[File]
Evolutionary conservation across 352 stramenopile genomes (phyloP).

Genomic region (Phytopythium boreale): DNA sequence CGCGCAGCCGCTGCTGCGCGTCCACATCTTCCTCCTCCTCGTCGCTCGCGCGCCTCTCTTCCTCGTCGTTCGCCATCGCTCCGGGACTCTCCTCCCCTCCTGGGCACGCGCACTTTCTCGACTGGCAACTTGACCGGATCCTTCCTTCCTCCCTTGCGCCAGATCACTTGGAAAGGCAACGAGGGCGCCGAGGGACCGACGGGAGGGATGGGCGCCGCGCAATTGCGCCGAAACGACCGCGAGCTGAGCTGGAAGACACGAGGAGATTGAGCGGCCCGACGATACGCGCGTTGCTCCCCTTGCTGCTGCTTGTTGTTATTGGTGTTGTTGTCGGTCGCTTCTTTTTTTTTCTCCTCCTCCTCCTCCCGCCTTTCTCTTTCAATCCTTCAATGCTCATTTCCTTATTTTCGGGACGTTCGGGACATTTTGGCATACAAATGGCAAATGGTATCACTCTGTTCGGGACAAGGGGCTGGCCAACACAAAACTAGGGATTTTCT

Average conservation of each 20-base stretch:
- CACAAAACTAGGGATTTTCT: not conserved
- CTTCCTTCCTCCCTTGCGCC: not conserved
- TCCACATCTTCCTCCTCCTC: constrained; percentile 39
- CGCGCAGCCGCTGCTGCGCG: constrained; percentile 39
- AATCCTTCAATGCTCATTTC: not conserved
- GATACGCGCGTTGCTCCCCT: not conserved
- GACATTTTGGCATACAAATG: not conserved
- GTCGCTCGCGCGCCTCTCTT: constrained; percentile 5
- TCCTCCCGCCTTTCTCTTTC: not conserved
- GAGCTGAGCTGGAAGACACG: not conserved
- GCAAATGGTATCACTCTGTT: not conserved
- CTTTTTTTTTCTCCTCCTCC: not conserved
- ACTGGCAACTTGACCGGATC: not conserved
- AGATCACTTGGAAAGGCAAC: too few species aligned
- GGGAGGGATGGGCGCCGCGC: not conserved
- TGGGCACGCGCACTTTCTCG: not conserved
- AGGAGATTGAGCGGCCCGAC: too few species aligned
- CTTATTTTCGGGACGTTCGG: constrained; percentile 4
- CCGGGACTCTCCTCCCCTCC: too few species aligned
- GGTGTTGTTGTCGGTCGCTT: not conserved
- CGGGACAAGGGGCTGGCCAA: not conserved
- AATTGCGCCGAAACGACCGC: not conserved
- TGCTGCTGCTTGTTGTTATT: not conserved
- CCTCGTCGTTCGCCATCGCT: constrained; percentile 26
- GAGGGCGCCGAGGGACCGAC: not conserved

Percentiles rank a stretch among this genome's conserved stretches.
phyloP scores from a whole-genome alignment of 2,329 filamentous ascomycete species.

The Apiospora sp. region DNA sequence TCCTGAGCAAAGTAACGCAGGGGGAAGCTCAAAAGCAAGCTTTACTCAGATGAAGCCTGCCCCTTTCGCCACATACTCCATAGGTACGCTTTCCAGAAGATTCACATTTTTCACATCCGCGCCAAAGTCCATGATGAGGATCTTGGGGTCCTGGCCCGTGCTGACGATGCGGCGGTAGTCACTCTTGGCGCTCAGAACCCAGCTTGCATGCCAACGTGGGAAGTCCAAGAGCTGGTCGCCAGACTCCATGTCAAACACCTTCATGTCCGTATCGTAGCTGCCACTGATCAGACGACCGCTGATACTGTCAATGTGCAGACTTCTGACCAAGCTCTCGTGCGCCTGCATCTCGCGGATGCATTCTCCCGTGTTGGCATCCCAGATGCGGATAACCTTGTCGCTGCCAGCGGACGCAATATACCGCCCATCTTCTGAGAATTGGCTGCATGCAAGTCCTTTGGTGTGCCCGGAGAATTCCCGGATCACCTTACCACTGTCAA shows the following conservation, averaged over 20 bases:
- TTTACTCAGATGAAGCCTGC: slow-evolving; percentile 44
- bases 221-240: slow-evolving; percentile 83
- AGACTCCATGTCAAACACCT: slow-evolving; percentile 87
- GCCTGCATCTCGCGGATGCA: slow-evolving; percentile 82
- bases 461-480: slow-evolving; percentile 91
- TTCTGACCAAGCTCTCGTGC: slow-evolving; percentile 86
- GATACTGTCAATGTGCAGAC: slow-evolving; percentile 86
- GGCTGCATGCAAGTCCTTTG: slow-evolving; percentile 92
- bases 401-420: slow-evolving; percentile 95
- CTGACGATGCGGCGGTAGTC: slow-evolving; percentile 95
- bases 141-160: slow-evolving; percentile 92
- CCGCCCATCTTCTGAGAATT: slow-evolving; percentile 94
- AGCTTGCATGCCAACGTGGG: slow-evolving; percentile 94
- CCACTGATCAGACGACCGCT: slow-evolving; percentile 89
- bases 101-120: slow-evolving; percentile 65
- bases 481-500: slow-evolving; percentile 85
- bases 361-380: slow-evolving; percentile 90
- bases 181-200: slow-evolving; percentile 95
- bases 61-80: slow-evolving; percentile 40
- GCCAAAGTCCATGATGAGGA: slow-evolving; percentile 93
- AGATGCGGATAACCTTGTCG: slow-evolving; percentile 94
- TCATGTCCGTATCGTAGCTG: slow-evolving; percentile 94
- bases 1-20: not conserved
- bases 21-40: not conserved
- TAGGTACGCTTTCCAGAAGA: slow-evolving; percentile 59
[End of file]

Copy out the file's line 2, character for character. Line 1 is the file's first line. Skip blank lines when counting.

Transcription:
Genomic region (Phytopythium boreale): DNA sequence CGCGCAGCCGCTGCTGCGCGTCCACATCTTCCTCCTCCTCGTCGCTCGCGCGCCTCTCTTCCTCGTCGTTCGCCATCGCTCCGGGACTCTCCTCCCCTCCTGGGCACGCGCACTTTCTCGACTGGCAACTTGACCGGATCCTTCCTTCCTCCCTTGCGCCAGATCACTTGGAAAGGCAACGAGGGCGCCGAGGGACCGACGGGAGGGATGGGCGCCGCGCAATTGCGCCGAAACGACCGCGAGCTGAGCTGGAAGACACGAGGAGATTGAGCGGCCCGACGATACGCGCGTTGCTCCCCTTGCTGCTGCTTGTTGTTATTGGTGTTGTTGTCGGTCGCTTCTTTTTTTTTCTCCTCCTCCTCCTCCCGCCTTTCTCTTTCAATCCTTCAATGCTCATTTCCTTATTTTCGGGACGTTCGGGACATTTTGGCATACAAATGGCAAATGGTATCACTCTGTTCGGGACAAGGGGCTGGCCAACACAAAACTAGGGATTTTCT